Friday, December 28, 2007

After Benazir Bhutto: Grassroots Looters, Official Spinmeisters

The investigation into Benazir Bhutto's assassination seems to be all but wrapped up.

She wasn't killed by bullets or shrapnel. A spokesman for Pakistan's Interior Ministry, Javed Iqbal Cheema, said that all three shots missed. It wasn't the shrapnel, either. It seems that she was ducking into her vehicle when the bomb's shock wave hit her, knocking her head into a lever attached to the sunroof.

That's plausible enough, but a surgeon who was trying to save her life yesterday, Dr. Mussadiq Khan, says that she was killed by shrapnel hitting her skull.

The Pakistan Interior Ministry's report is fast work. Here in America, it can take well over 24 hours to sort out what killed someone. But then, American coroners are generally a meticulous lot, and can get almost obsessive over verifiable facts when a major public official gets assassinated.

I also don't know what cultural values might encourage officials to find a plausible cause of death other than shrapnel or bullets.

Whatever the cause of death was, the Pakistani government seems to have proof that Al Qaeda is behind Bhutto's assassination. The Taliban, too. And they've got a transcript to prove it. The Associated Press (AP) published a copy, translated into English.

One of the people in the conversation is "militant leader Baitullah Mehsud," as the AP put it. We've heard about him before: He's the Pakistani tribal bigwig and Taliban leader who said he'd have suicide bombers ready when Bhutto came back to Pakistan. Looks like he may have kept his word.

Benazir Bhutto's husband would not allow an autopsy. I can understand that: facing a loss like that, many people don't feel like having their loved one's body cut up. On the other hand, an autopsy might have given more evidence about Bhutto's death.

And, while Pakistani government officials give official statements, Pakistanis are looting banks (seven in Multan), setting trains on fire, and burning tires. From the grassroots looters to the official spinmeisters, this isn't Pakistan's finest hour.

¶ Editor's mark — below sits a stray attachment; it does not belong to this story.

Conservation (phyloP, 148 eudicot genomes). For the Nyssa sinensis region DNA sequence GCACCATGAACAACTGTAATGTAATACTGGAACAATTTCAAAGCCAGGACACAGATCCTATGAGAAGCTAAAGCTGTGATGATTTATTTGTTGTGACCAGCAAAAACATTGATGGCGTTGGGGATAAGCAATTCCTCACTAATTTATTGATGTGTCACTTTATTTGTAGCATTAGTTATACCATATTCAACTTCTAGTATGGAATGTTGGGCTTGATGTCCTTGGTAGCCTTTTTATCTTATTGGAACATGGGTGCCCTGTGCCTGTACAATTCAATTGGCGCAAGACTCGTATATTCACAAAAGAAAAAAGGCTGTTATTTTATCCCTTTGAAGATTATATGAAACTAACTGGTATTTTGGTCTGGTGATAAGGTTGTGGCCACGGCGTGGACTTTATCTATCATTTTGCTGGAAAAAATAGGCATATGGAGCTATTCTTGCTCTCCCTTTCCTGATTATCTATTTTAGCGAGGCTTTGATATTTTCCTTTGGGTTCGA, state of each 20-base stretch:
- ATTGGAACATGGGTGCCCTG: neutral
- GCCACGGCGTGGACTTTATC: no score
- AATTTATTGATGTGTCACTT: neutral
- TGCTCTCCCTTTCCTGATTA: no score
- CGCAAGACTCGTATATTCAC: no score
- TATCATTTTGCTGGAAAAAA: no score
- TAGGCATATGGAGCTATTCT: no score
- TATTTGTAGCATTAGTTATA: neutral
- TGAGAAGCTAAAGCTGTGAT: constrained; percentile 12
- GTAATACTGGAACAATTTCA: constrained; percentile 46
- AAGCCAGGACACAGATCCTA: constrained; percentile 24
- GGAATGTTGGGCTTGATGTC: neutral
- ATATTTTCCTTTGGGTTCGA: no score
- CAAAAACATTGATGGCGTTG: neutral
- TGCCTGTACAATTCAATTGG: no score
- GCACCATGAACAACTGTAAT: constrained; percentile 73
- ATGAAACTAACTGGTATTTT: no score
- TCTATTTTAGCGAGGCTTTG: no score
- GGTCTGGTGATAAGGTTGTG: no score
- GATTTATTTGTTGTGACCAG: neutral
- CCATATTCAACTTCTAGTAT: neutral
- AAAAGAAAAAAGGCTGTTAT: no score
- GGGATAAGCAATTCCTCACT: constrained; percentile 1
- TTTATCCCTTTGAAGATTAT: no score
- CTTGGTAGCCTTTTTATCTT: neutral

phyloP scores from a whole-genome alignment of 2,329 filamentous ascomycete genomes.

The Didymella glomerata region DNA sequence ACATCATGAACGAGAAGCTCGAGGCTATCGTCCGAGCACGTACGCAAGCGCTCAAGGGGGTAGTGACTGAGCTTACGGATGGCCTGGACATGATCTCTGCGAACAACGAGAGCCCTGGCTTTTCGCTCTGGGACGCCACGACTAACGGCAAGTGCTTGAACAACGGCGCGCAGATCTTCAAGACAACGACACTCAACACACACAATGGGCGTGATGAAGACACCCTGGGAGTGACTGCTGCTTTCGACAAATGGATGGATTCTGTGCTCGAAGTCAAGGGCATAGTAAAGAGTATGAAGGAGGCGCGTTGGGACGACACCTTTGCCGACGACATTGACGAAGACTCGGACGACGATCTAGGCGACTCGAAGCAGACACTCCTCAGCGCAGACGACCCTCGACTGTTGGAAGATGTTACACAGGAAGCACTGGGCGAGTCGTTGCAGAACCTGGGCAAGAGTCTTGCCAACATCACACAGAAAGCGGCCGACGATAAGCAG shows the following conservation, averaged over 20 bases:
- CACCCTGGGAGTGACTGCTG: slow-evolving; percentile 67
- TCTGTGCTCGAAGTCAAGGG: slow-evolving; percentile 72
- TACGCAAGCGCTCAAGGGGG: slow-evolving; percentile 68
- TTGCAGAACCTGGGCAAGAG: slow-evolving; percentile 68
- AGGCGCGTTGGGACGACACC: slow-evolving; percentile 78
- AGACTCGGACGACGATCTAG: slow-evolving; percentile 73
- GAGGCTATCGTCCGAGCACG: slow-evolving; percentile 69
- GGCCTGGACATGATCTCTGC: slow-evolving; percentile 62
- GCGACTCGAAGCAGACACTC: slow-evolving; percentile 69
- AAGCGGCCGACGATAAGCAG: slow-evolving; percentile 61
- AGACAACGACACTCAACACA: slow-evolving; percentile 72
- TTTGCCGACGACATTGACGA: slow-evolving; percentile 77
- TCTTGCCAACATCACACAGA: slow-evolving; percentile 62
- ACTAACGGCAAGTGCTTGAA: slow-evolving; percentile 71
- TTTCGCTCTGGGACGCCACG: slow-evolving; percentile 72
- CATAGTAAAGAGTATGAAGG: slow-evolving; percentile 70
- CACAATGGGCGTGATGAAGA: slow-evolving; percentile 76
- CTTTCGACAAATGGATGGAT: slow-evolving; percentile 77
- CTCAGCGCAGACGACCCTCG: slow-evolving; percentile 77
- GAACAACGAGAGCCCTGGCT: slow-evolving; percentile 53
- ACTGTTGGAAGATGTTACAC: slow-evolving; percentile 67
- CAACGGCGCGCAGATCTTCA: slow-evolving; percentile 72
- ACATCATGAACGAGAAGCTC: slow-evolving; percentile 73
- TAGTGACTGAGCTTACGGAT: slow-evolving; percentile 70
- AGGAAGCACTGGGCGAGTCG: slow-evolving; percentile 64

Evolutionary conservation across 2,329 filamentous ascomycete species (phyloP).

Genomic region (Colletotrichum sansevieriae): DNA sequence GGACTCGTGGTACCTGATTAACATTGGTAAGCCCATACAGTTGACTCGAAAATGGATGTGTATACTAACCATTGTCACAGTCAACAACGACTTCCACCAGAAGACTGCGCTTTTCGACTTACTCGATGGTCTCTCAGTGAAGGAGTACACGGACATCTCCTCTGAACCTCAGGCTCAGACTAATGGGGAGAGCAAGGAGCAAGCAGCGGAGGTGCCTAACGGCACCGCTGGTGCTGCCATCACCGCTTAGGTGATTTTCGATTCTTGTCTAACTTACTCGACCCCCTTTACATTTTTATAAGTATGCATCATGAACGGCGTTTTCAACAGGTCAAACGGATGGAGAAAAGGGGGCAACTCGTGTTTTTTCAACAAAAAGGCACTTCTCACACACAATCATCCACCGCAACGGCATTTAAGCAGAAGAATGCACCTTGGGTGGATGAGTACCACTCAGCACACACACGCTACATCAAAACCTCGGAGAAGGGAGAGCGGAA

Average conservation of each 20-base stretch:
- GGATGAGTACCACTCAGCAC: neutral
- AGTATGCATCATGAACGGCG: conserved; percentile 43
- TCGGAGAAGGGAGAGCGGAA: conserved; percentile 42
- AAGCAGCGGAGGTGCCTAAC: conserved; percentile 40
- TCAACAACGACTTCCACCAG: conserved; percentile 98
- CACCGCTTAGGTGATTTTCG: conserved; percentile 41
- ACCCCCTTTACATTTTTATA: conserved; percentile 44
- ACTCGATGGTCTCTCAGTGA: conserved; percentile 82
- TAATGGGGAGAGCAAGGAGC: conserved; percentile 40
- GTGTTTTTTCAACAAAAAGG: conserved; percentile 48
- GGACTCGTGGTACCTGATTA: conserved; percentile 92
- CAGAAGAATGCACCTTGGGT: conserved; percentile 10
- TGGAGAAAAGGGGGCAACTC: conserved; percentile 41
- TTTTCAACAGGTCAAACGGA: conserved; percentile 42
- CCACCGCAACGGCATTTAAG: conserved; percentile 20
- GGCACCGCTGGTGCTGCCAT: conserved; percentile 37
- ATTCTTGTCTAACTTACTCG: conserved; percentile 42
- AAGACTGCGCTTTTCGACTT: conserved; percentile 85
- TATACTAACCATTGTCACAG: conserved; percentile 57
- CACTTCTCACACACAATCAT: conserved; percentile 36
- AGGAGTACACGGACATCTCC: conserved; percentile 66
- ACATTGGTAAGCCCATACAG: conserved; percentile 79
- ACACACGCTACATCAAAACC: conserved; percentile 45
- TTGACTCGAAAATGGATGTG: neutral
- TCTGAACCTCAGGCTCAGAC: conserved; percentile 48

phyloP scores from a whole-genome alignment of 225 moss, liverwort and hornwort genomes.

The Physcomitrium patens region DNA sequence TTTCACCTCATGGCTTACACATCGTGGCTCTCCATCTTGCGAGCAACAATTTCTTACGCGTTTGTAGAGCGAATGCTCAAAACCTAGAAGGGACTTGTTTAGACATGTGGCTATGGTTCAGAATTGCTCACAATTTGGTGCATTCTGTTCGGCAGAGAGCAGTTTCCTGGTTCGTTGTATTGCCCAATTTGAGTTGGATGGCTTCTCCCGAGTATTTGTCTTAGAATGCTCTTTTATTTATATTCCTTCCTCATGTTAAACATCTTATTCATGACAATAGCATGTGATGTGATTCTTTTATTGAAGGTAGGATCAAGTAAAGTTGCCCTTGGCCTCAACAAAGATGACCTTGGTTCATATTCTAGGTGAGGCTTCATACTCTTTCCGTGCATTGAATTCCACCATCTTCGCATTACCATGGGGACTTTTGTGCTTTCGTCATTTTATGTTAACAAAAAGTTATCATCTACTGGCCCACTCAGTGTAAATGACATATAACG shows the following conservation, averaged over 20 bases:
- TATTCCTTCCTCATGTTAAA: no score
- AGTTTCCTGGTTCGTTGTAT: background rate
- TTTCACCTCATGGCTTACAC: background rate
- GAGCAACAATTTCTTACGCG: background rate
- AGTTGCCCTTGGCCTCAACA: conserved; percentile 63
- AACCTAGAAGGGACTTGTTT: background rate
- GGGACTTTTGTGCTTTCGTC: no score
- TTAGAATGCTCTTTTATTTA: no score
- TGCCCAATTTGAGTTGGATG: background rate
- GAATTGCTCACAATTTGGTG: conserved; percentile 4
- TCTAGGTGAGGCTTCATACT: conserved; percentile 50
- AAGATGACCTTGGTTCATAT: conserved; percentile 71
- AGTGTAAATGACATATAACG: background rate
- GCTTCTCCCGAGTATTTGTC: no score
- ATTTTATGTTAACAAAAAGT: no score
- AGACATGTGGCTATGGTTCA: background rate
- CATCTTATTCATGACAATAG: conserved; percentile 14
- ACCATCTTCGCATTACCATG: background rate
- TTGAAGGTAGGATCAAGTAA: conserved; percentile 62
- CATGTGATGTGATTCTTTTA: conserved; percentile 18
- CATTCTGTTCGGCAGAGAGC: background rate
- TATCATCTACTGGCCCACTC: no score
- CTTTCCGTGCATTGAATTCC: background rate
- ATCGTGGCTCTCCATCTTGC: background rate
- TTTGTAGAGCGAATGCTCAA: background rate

On the other hand, I sincerely hope that American leaders don't decide to abandon Pakistan. One of the last things the world needs right now is for a country with nuclear weapons to come under the control of Al Qaeda and/or the Taliban.

Posts about Benazir Bhutto.

2 comments:

American Interests said...

As I write this I notice some breaking news about Al-Qaeda denying resposibilty. Speculation about who did it abounds.

I would strongly suggest that aid and assistance continues from Washington and the democratic process (if you could call it a) also continue on a path to elections. I am concerned that so many Pakistanis are sympathetic to terrorist bodies. In reality, what sort of result would democratic elections produce?

Palestinians voted for Hamas in Gaza, see my point? I posed the question on my blog...

Brian, aka Nanoc, aka Norski said...

American Interests,

In a recent poll in Pakistan, Islamic political parties drew 4% of the electorate's support. It's a stretch to assume that the same holds for support of terrorist bodies, but I suspect that many more are afraid of the terrorists, than actually support them.

Another point on this - about 1/10,000 of the Muslims at Hajj this year were at Iran's "Death to America!" rally. (I harangue about these points a little in yesterday's post, http://anotherwaronterrorblog.blogspot.com/2007/12/benazir-bhuttos-assassination-and-nawaz.html ).

Long URL, isn't it?

Now, to check out your blog.

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Blogroll

Note! Although I believe that these websites and blogs are useful resources for understanding the War on Terror, I do not necessarily agree with their opinions. 1 1 Given a recent misunderstanding of the phrase "useful resources," a clarification: I do not limit my reading to resources which support my views, or even to those which appear to be accurate. Reading opinions contrary to what I believed has been very useful at times: sometimes verifying my previous assumptions, sometimes encouraging me to change them.

Even resources which, in my opinion, are simply inaccurate are sometimes useful: these can give valuable insights into why some people or groups believe what they do.

In short, It is my opinion that some of the resources in this blogroll are neither accurate, nor unbiased. I do, however, believe that they are useful in understanding the War on Terror, the many versions of Islam, terrorism, and related topics.